Doctor Willis and Mr. Walker

In Improbable Mutterings on August 2, 2011 at 4:11 pm

Witness the horrific transformation!

I could see them more than a block ahead: four abreast, rubbernecking at the surrounding buildings and signs. Tourists? Or merely insensible? Little matter: they were taking up the whole sidewalk, moving at what could generously be called a snail’s pace. They seemed oblivious to the flow of people around them. The crowd rushed up against them like a stream against an unexpected fallen tree; confusion and a growing pool of frustration built up behind the blockage.

I tend to get around a lot on foot. Toronto’s a good city for walking: it’s flat, is laid out in roughly grid-like fashion, is generally interesting and attractive for those of us inclined to weave through its many hidden streets and laneways. Since moving here, I’ve wandered up and down most of its downtown paths, on errands, going to work, or just plain meandering.

I guess I consider myself a pedestrian aficionado. I know all the best walking streets to and from my home, in any direction; I’ve got the timing down to the minute for how long it will take me to get to Bloor Street in one direction, and to King Street in another. I have the best shoes for any occasion, and don’t believe you can spend too much money on a good pair of walking shoes. (These days it’s Clarks, but I’m also a life-long devotee of the Rockport.) I’ve been to some of the great pedestrian cities of the world, like London and New York. They do not suffer sidewalk lollygagging lightly. I feel at home in such places. I wish we could import some of that vigour to Canada.

They were mere obstacles, impediments to progress. I was within 20 feet of the insensible huddle of so-called bipeds, and decision time was imminent. The street was teeming with cars, trains and bikes; to step out into their traffic would be madness. This was an issue between walkers – leave the other forms of locomotion out of this.

I walk quickly, and anyone who has walked a significant distance with me will know that keeping up with me is a chore. I don’t do it on purpose, or to irritate; I’ve long been a fast walker, and it’s just hard-wired into me that walking is my primary mode of transportation. I’m a city kid by birth and by nurture – not anti-car per se, but someone who calls the sidewalks “home,” and who road-hops like Frogger.

Not to sound grandiose, but walking, for me, is living. I think more clearly when I’m walking; rambling leads not only to adventure, but also to great conversations; touring on foot is the best way to see and know a new place. Walking focuses my mind, preventing my distraction-prone imagination from spiralling off into unproductive tangents.

“Excuse me,” I say, to no effect. There are several glances at the surrounding din, as if perhaps the question spouted from some upper floor conversation between pigeons. “Excuse me!” A reaction this time, and a look of indignation. “Who’s this upstart,” the look says, “and why are they in such a hurry?” Their blockade of the sidewalk remains unaffected by my weak diplomacy.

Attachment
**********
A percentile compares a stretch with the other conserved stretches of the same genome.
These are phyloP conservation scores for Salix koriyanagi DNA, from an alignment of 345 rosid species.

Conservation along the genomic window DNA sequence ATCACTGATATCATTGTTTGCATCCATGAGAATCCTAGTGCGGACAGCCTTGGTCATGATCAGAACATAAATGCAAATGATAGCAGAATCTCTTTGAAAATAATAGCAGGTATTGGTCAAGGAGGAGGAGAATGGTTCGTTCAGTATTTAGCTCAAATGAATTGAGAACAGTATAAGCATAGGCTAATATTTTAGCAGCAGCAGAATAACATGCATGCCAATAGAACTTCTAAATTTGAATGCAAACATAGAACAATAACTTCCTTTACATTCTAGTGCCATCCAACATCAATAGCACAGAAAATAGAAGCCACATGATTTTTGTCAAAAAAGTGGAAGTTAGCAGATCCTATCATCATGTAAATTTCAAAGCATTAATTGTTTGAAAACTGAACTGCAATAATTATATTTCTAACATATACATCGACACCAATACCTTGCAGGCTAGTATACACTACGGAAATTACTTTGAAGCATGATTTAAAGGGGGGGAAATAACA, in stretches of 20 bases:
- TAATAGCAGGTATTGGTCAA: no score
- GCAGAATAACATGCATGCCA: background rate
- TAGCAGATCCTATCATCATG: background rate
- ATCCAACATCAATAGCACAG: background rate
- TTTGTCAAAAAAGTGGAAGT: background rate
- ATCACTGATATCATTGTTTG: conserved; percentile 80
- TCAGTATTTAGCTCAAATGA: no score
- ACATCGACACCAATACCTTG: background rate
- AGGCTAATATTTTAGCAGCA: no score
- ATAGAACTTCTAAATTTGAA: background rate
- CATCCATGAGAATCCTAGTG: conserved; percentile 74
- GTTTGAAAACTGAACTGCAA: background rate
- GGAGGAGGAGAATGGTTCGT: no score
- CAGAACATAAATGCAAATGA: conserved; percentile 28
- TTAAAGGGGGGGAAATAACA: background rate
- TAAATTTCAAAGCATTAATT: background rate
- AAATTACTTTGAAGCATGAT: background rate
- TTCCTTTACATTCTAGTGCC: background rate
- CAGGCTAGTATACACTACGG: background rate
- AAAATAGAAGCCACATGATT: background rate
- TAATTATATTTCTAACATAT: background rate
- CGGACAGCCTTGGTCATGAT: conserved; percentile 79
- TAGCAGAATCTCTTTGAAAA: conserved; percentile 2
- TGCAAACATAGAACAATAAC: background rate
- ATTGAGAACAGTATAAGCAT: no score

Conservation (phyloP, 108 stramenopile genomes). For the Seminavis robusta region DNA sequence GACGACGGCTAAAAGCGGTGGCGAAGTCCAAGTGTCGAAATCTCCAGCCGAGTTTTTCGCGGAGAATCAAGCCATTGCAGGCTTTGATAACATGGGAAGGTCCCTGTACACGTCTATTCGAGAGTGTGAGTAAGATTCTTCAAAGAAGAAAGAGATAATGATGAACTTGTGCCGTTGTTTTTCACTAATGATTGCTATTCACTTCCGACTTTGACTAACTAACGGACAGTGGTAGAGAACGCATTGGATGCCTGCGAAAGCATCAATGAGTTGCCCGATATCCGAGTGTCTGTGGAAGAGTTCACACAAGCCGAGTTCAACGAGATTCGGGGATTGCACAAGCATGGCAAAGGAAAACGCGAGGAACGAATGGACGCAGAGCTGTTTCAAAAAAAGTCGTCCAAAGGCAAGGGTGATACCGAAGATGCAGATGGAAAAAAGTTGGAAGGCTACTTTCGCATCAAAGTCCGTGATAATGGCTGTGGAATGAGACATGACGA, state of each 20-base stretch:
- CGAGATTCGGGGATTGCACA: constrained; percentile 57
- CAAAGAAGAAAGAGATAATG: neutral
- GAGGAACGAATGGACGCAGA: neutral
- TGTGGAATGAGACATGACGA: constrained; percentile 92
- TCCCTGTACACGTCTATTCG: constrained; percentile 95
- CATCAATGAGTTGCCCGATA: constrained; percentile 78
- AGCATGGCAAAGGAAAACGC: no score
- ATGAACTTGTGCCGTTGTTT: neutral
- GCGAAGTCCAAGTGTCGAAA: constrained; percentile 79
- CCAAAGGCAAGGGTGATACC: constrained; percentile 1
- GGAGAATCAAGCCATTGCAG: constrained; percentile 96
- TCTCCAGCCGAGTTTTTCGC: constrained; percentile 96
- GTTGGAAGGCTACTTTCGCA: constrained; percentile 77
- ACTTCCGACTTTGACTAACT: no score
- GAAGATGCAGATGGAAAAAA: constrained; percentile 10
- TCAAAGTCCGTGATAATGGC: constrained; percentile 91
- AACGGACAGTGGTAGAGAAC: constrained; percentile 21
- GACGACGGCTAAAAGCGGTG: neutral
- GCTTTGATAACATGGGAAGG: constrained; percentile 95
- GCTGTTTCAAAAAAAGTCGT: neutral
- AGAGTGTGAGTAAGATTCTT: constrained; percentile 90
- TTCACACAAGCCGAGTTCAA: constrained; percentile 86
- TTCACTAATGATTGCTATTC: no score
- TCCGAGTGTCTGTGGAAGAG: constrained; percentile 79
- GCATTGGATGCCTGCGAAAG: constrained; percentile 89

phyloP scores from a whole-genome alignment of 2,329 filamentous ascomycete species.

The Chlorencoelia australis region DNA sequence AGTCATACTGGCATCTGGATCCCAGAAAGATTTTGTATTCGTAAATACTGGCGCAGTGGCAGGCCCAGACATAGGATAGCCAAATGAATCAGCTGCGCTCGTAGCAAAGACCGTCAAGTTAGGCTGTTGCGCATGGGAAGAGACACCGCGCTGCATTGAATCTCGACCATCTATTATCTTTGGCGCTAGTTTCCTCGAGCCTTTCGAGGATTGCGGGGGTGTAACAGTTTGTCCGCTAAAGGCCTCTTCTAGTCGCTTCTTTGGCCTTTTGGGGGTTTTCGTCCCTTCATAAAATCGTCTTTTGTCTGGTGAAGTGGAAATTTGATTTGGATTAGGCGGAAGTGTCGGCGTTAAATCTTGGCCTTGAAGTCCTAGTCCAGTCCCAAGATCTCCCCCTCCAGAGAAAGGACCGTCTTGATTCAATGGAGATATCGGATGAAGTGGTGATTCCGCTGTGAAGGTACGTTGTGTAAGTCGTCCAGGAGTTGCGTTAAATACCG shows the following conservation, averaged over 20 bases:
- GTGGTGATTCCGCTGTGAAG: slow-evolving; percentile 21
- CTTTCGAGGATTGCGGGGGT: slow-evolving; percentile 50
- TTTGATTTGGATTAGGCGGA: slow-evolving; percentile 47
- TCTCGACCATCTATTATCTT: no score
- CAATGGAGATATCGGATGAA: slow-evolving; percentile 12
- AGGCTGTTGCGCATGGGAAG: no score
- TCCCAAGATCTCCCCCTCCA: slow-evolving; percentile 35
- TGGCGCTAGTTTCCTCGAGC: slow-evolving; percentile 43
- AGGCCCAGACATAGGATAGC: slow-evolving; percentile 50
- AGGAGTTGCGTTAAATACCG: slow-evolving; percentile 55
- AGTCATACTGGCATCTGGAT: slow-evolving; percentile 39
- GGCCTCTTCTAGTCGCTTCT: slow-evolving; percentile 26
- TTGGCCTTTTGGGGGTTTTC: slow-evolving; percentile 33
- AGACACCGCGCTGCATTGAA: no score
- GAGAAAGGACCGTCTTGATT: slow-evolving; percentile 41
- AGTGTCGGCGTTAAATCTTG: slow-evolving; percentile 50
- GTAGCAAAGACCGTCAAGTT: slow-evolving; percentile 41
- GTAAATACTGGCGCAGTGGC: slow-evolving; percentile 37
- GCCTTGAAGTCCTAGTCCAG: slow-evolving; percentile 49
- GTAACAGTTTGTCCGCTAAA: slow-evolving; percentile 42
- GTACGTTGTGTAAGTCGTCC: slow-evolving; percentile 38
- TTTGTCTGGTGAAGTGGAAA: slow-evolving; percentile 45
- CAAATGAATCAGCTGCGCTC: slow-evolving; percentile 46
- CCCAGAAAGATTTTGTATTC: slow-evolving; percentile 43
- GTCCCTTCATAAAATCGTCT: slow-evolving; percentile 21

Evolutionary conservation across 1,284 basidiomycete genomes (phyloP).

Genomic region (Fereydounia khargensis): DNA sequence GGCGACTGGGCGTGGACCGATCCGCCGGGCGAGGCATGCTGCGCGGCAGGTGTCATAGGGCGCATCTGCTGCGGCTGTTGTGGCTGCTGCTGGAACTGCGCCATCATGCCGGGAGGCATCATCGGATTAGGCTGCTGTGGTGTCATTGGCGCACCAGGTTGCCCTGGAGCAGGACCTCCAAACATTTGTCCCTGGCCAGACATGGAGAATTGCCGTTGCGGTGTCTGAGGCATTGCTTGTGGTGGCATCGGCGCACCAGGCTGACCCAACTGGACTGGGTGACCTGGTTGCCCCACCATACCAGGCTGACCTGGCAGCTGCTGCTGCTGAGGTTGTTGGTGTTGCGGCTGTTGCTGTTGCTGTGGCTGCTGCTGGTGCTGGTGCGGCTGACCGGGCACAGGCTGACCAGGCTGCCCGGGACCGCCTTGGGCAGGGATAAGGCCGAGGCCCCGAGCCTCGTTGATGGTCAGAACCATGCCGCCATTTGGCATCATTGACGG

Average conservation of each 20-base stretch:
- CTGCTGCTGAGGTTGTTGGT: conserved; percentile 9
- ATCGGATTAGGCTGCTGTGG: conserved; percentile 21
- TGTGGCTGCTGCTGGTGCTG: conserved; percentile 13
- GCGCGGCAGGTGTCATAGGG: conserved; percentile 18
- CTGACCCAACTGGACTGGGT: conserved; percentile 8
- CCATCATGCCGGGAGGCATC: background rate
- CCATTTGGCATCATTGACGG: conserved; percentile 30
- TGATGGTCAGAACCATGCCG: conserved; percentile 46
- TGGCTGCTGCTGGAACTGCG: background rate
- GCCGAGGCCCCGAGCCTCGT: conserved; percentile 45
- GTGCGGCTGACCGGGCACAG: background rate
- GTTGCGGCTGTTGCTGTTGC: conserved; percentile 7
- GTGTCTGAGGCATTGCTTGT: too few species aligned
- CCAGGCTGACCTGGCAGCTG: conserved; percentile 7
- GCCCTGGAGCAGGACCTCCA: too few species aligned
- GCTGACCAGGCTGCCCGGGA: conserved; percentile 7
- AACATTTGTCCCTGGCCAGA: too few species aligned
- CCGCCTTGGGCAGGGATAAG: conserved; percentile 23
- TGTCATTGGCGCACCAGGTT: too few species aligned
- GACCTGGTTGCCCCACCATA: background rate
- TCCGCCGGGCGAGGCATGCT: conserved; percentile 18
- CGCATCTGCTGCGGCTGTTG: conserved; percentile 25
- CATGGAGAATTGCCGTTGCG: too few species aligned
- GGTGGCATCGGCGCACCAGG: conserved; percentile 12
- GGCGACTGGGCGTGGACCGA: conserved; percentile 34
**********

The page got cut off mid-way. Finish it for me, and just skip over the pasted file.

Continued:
And then, the transformation.

In almost every respect, I am a peaceable, gentle nerd. I look nerdy; I act nerdy; I aid and abet nerdery in general and in many particulars.

But there is a chink in an otherwise polished surface of harmlessness: I suffer from “pedestrian rage.”

Put me on a sidewalk, let me build up momentum so that I’m churning up the ground at a healthy pace. Then impair my progress, and witness a transformation that will startle and amaze you.

A shadow creeps over my brow; my eyes narrow; my back hunches, ever so slightly, as if my muscles had all contracted and were ready to spring out; frustration and loathing radiate from every pore. I am, at this moment, unrecognizable, to others who know me, and to myself. I become a seething engine of perambulatory destruction.

What is it about bad pedestrian behaviour that makes people so crazy? Is there something like road rage that afflicts those of us on foot? Why do seemingly inevitable (and sometimes foreseeable) delays in movement and traffic transform otherwise normal people into ill-tempered batteries of self-righteousness? Why is it so personal?

The choice: to plow through the thicket of uselessness, or circumvent it, risking life and limb in the torrent of vehicles to the side? I will almost choose the latter, favouring expediency over confrontation. And yet once and a while, perhaps in order to make a point, I will, with all the grace and subtlety of a linebacker, intrude into a fast-walk-stopping fence, confident that some forgotten deity of pedestrianism is watching over me, ensuring my safety and moral right protect the flow of movement that makes our society continue to function. “Ours is a special breed,” I think, “protected by divine right, and a speedy getaway!”   

It doesn’t take much to set me off, but if you do succeed, chances are it had something to do with impeding my movement. Standing on the wrong side of the escalator? Feel my eye rage-lasers boring into the back of your skull. Paying for that $2 coffee with a debit card? Go to the slow-motion line, mutant. Driving your bike slowly on a crowded sidewalk? Witness my Mad Max impression (in slightly scuffed leather shoes instead of the Ford Pursuit Special). (Very old people and parents with strollers – single or double-wide – get a pass; the world is too rich in bad pedestrians to pick on the infirm and those bearing the burden of little ones.)

Once I’ve cut through the Gordian Sidewalk Knot, I emerge free, reverting to my usual bookish form, and feeling slightly, mysteriously guilty. Who was that malformed creature, bleating from behind the slowly-moving cattle behind me? What misbegotten circumstances led to its creation? What terrors lurk amidst these teeming streets!   


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